Walsingham Priory is best known for three things;
Below is the magnificent view of the east window which is all that’s left of this Augustinian Priory of the Annunciation of the Blesses Virgin Mary, founded in 1153.
It’s pretty inspiring how the remains continue to stand alone, and in the grounds of this priory are a few other remaining relics; the refectory and the west tower, two wells and a bath as well as the crypt.
The east window alone doesn’t do justice to quite how impressively big Walsingham Priory would have been, but standing in the refectory ruins (as seen here in the photo below), and looking towards the east window, you do actually get a very good feel for quite how large it was.
The history of Walsingham Priory dates back to the 11th Century, similar to the other priories in Norfolk.
In 1061 a Saxon woman had a vision that she’d seen the Virgin Mary here. A wooden replica of the Holy Family in Nazareth was consequently built – and then the Priory was founded. Unfortunately both the Shrine and the Priory were destroyed during the dissolution in Henry VIII's time (as per Binham Priory, Wymondham Abbey and Castle Acre Priory).
Walsingham Abbey (for information) is the privately owned large house adjacent to the Priory ruins.
Walsingham village is often known as “England’s Nazareth” and is famed throughout the world for its pilgrimages to the Holy Shrines, both by the Anglicans and the Roman Catholics.
The first pilgrimage dates back to 1897 when Pope Leo XIII blessed the new statue of Our Lady of Walsingham which had been sent from Rome, and on the following day the pilgrimage took place to the Slipper Chapel (which is now a mile away in the village of Houghton St Giles), and they committed to do this every year.
The pilgrimage was restarted back in 19th Century and has continued to take place ever since, usually on the May bank holiday and in the summer months.
The shrines are what the pilgrims come to see every year. There are 2 shrines here, the Anglican one which has its own modern building in the village and the Roman Catholic one in the Slipper Chapel at Houghton St Giles.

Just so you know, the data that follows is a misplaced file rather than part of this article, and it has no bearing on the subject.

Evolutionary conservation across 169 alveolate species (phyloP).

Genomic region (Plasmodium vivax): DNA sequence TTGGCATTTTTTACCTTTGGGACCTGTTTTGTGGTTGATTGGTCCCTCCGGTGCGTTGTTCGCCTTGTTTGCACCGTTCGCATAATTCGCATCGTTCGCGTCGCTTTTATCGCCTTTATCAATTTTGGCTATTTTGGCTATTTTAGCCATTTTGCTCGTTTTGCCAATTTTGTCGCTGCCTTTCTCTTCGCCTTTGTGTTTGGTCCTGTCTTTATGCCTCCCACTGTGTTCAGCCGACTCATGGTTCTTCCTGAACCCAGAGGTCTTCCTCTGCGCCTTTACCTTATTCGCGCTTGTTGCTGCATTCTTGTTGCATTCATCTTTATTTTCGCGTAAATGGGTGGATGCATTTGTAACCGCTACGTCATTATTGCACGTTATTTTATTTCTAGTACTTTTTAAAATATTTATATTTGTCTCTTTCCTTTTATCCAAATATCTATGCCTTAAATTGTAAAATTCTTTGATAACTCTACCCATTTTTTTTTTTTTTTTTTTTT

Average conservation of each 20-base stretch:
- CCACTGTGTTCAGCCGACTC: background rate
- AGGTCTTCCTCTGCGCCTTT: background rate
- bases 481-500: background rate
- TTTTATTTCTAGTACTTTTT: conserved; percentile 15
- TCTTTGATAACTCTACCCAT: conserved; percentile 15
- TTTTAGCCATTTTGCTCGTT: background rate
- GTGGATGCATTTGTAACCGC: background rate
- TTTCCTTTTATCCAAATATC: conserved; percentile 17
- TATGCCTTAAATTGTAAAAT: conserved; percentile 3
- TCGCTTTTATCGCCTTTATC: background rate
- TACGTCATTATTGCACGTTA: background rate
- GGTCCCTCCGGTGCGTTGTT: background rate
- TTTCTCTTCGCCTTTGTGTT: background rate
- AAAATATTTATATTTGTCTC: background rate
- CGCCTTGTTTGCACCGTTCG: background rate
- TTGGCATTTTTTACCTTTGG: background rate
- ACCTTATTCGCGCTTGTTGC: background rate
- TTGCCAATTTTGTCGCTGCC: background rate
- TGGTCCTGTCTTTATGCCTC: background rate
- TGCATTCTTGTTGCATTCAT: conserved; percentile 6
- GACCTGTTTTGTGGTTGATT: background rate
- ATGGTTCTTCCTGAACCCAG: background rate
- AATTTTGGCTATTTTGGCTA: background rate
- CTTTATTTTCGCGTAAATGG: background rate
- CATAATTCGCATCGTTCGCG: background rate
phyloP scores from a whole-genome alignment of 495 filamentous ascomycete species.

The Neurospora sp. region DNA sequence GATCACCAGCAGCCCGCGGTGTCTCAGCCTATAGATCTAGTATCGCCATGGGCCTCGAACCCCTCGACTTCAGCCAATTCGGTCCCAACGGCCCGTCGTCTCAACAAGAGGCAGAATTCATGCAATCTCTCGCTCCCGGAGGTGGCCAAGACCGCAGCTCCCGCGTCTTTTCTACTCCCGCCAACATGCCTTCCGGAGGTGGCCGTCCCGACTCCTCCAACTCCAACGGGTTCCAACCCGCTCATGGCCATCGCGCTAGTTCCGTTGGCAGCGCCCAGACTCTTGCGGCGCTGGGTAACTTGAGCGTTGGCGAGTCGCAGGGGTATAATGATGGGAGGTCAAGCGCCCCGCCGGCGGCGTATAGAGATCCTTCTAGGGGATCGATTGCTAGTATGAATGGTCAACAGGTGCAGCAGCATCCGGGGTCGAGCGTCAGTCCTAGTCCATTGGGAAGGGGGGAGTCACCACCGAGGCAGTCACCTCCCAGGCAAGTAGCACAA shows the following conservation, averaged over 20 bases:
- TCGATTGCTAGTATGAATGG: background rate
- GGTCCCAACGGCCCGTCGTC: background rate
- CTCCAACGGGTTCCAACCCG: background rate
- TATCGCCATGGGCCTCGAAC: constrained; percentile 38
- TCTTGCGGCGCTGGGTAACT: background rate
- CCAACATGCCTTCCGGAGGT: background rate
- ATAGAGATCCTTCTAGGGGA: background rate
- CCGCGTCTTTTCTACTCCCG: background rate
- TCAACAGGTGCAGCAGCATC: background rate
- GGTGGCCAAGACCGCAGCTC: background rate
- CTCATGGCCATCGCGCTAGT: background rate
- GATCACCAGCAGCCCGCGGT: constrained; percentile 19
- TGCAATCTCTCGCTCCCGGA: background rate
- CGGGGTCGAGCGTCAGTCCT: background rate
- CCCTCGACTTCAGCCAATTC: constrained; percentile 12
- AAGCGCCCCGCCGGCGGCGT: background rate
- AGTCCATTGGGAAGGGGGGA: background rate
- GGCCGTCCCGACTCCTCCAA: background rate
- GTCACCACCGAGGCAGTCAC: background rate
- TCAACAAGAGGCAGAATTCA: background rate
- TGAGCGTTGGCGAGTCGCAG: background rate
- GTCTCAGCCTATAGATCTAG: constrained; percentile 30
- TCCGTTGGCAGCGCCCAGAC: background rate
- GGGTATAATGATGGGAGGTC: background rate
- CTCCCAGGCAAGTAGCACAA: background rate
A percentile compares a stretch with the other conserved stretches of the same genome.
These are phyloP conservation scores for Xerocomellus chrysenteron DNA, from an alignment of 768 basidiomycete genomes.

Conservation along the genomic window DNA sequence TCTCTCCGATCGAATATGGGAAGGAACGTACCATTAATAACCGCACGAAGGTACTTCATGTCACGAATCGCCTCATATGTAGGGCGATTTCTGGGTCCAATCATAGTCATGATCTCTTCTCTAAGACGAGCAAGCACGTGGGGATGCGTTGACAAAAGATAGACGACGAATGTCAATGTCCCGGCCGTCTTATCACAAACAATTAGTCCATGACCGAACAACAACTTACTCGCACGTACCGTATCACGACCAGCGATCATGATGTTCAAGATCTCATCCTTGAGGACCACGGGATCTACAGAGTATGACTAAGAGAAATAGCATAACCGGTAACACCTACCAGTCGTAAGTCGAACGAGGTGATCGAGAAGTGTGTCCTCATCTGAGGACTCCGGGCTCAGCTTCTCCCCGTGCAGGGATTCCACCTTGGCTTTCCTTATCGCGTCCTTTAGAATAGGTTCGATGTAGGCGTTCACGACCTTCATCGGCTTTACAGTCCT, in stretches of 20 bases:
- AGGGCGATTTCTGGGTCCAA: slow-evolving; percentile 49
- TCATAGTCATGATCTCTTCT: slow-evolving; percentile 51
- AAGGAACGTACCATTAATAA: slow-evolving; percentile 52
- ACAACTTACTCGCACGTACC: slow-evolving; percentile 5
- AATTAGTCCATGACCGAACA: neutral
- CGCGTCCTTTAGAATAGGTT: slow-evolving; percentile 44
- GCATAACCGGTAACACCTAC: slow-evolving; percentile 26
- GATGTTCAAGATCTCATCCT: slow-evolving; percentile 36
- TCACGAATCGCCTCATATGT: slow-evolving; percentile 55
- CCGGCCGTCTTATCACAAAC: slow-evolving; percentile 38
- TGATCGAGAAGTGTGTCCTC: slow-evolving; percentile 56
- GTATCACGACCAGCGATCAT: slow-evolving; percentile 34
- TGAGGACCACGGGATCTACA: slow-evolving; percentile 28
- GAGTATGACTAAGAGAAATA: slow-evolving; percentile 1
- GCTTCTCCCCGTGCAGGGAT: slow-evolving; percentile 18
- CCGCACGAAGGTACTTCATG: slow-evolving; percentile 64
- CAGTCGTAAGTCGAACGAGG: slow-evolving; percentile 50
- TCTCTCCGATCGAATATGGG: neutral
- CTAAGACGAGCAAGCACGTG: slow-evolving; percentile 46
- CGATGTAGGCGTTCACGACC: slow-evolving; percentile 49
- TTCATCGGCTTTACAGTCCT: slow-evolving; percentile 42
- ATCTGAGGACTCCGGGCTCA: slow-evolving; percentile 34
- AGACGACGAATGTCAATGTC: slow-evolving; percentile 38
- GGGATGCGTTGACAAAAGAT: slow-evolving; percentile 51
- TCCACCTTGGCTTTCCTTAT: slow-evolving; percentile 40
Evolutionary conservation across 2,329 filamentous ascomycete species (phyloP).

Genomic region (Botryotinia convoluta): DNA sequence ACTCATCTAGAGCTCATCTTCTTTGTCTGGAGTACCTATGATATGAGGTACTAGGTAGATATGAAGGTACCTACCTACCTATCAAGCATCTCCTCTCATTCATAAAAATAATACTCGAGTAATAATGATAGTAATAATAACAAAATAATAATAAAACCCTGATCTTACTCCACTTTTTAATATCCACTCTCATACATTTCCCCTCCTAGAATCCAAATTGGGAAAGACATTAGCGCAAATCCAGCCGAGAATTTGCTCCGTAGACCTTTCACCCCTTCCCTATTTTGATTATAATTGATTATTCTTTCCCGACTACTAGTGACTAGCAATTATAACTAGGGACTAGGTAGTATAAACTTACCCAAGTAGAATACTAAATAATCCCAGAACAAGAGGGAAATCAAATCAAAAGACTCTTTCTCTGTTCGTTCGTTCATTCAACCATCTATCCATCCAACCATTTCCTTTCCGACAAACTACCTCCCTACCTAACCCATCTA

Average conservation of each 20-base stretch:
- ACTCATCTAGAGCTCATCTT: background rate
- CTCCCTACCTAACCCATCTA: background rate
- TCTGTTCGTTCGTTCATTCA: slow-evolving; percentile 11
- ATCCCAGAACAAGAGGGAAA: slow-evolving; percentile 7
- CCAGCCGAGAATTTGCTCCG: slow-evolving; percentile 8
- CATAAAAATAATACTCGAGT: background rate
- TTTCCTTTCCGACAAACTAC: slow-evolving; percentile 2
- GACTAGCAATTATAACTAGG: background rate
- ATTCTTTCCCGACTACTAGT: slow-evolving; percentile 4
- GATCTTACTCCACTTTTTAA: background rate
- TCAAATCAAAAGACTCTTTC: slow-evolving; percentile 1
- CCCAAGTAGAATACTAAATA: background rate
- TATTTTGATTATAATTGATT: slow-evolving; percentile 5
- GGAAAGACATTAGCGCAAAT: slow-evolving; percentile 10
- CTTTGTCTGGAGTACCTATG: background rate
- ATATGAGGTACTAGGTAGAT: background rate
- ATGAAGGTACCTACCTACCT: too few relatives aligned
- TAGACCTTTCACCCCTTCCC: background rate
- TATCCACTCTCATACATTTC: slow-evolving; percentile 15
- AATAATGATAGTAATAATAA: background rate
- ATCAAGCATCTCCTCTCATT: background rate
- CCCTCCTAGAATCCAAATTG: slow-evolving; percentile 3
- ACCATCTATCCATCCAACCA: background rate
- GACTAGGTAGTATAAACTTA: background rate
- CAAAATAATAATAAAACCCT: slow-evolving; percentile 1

Slipper Chapel is the last stage of the pilgrims route to Walsingham and this is where it’s believed they walked bare-foot from here to Walsingham.
However, I chose not to do this as I don’t think it would have been terribly comfortable, and I also deviated from the route the pilgrims take to Walsingham and had a lovely amble up on to the west valley of the village with amazing views over the Norfolk countryside.
I always find when I visit Walsingham that a general sense of religious peace remains throughout this ancient village. I find it has a strange atmosphere, but that may just be me!
It has a whole host of attractive timbered historical houses as well as the notable Norman Gatehouse which was the original entrance to the abbey, and still used on special occasions.
Religion is still very much an important aspect of the village, with the Shrine shop in a prominent position, another shop full of huge shrines in the window, the different faith churches including the Orthodox church, and Friars in their priestly attire.
It does also have a lovely cosy pub (excellent for a decent pub lunch), a hotel, and a couple of tea rooms and numerous bed and breakfasts if you want to stay here.
For the month of February, this is one of the real draws to Walsingham Priory and something definitely worth visiting. Carpets of snowdrops cover much of the 18 acres of woodland that surround this inspiring Priory ruin.
To enter the grounds you need to pass through the entrance of what was the Shirehall in the village square. After you’ve paid, look straight ahead and you’ll see the old courtroom. Your entrance fee pays for you to wander in here.
Sit in the Judge’s chair and see what it feels like to pass sentence! Amazingly, this court room was used until as late as 1971.
There are also some interesting displays of artefacts and photos in a couple of other rooms.
As you exit out of the building, you come face to face with the remains of the stunning east window of the Priory. The grounds here are really lovely.
Following the well-trodden paths, you can wander around the Priory remains, amble over the ancient Packhorse bridge, meander through the wood and under the Dell Gate into the dell to see the swathes of snowdrops. They are a fantastic sight to see, going as far as the eye can see. Everywhere you look you’ll see snowdrops!
Once out of the dell, walk by the very pretty River Stiffkey, on past the main private house to your right (the Abbey) and head towards the large village church in front of you. Once at the church you can take a very short (and I mean short!) circular walk over the river and back towards the priory ruin by the wildflower meadow.
It’s a real pleasure to walk here, in the peace and quiet of the ruins. It’s a very serene place, and you get a feeling of complete relaxation, whether it’s to do with being in the grounds of a religious building or whether it’s just the beautiful surroundings, I know not! But I urge you to come and take some time out of your busy schedule and enjoy this peaceful place whilst its open (Nov-Jan and weekdays in March).